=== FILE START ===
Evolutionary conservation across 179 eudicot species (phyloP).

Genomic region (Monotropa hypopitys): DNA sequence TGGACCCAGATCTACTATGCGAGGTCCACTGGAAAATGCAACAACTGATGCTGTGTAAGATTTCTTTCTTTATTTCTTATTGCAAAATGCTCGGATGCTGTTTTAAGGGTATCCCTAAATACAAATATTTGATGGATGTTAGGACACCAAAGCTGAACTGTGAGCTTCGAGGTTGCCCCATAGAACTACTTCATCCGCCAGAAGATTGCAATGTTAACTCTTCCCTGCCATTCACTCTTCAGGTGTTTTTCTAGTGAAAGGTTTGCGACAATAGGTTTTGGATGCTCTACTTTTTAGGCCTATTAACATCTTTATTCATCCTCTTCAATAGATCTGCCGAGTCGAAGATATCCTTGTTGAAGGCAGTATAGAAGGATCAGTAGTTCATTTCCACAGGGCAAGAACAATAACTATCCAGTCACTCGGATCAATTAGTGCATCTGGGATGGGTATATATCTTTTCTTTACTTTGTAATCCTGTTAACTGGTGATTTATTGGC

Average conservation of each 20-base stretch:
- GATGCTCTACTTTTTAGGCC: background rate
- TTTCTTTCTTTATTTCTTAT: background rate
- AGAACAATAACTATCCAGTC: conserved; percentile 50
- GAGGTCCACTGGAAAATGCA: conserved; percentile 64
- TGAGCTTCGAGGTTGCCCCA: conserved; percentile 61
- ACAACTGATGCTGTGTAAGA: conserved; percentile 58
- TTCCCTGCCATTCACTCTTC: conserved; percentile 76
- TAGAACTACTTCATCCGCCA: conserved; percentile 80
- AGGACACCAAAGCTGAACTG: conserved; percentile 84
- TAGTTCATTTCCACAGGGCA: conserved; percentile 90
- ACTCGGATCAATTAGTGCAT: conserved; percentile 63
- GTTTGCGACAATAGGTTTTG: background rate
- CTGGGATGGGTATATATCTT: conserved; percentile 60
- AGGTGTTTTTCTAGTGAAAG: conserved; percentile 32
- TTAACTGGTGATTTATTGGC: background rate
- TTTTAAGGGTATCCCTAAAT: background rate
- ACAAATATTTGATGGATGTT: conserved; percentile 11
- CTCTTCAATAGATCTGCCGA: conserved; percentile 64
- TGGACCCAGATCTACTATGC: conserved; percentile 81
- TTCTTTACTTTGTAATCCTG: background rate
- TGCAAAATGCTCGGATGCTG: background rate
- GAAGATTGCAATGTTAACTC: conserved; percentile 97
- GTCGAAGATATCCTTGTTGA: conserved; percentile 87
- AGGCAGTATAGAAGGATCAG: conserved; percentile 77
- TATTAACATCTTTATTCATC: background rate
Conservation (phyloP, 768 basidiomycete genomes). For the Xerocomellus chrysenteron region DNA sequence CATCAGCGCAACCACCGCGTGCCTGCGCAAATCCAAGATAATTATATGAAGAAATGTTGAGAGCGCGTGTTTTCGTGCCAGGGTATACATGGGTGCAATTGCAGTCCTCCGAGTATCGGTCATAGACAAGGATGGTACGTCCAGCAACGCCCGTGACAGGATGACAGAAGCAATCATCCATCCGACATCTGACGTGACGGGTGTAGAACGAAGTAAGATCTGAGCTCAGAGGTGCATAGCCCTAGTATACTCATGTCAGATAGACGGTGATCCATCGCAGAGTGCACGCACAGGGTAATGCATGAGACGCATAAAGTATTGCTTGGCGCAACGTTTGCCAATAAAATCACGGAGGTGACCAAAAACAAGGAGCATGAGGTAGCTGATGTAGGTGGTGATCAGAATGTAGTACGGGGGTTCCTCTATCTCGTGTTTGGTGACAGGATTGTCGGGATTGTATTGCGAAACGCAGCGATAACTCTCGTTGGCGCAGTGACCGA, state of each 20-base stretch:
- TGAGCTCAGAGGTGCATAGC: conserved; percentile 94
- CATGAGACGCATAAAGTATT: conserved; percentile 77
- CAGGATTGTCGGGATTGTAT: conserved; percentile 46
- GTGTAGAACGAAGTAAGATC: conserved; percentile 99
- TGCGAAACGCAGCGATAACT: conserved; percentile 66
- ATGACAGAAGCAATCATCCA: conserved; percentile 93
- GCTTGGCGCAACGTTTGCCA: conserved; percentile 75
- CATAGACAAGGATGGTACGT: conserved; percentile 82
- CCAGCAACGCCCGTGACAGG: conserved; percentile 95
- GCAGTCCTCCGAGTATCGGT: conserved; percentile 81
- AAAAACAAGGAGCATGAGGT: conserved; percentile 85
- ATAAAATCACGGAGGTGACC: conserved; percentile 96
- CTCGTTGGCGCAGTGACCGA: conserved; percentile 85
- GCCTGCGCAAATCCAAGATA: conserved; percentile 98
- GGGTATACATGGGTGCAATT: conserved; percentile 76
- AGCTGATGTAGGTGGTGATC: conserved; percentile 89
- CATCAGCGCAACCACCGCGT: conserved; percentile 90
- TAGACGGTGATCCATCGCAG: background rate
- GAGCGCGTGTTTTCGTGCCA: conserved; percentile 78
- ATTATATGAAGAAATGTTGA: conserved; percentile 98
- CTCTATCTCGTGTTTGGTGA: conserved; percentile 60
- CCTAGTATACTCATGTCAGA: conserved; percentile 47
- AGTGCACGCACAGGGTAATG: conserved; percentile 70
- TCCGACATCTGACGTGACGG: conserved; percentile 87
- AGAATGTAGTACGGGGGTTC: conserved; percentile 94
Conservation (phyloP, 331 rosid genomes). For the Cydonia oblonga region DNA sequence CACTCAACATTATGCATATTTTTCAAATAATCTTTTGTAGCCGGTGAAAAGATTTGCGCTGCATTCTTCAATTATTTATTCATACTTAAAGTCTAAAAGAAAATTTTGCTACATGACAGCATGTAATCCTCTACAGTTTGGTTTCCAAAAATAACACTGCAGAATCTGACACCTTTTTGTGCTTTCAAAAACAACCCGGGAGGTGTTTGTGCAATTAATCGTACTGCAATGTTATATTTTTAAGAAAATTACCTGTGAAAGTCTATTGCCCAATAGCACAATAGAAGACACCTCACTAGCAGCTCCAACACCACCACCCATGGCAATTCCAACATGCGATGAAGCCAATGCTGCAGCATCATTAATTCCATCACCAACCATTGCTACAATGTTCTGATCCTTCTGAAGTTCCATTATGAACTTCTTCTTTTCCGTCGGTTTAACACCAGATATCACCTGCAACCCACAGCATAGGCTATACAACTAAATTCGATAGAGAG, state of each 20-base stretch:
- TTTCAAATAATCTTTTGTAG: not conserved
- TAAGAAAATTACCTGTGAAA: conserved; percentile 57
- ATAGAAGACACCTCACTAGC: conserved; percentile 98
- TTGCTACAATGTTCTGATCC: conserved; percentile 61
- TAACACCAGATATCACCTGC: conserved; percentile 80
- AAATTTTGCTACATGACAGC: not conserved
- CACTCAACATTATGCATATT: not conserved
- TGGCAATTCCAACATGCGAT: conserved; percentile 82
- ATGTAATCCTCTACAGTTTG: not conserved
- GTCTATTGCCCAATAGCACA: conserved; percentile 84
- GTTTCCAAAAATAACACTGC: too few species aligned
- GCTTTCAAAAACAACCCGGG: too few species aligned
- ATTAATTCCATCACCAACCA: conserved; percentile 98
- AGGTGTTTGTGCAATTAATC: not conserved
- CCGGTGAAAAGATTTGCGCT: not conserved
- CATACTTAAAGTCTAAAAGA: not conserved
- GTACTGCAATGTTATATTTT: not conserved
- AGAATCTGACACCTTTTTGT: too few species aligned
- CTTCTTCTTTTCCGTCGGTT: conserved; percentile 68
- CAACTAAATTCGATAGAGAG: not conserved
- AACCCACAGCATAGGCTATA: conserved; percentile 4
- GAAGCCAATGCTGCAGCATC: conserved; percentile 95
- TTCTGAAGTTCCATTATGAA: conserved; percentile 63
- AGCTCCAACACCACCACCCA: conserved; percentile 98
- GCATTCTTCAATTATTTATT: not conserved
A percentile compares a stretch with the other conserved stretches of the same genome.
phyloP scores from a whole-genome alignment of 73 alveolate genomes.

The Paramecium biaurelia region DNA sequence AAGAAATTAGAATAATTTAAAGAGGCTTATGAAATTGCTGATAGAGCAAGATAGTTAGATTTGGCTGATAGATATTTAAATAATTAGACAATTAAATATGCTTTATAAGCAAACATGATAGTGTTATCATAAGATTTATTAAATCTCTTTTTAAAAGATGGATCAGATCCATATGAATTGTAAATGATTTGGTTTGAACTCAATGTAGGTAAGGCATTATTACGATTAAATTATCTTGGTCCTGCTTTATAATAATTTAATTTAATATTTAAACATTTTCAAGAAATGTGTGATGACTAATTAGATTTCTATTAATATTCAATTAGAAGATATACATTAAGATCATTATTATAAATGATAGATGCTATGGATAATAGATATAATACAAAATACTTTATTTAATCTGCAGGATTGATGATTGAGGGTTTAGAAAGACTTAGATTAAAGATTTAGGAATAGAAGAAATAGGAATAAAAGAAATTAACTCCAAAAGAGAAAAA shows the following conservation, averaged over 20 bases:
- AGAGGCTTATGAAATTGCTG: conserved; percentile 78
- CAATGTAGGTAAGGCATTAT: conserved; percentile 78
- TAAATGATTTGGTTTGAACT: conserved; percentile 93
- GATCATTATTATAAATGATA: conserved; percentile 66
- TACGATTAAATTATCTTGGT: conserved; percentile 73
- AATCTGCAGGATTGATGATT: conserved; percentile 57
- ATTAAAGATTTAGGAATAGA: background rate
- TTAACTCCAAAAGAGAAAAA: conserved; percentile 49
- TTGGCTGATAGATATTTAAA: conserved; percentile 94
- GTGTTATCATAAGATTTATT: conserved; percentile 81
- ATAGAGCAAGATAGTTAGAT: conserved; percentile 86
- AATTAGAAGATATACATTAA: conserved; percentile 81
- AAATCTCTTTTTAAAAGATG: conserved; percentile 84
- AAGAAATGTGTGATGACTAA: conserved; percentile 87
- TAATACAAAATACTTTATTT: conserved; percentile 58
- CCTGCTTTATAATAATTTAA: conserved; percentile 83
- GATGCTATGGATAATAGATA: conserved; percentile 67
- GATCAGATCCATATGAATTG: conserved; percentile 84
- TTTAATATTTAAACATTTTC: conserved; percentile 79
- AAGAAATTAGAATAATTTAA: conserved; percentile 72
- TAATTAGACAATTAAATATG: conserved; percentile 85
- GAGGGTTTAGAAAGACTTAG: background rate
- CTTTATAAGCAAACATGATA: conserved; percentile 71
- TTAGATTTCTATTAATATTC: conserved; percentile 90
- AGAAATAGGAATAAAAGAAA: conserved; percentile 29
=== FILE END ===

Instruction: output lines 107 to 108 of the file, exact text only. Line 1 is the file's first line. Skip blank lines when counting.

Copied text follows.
- TTAGATTTCTATTAATATTC: conserved; percentile 90
- AGAAATAGGAATAAAAGAAA: conserved; percentile 29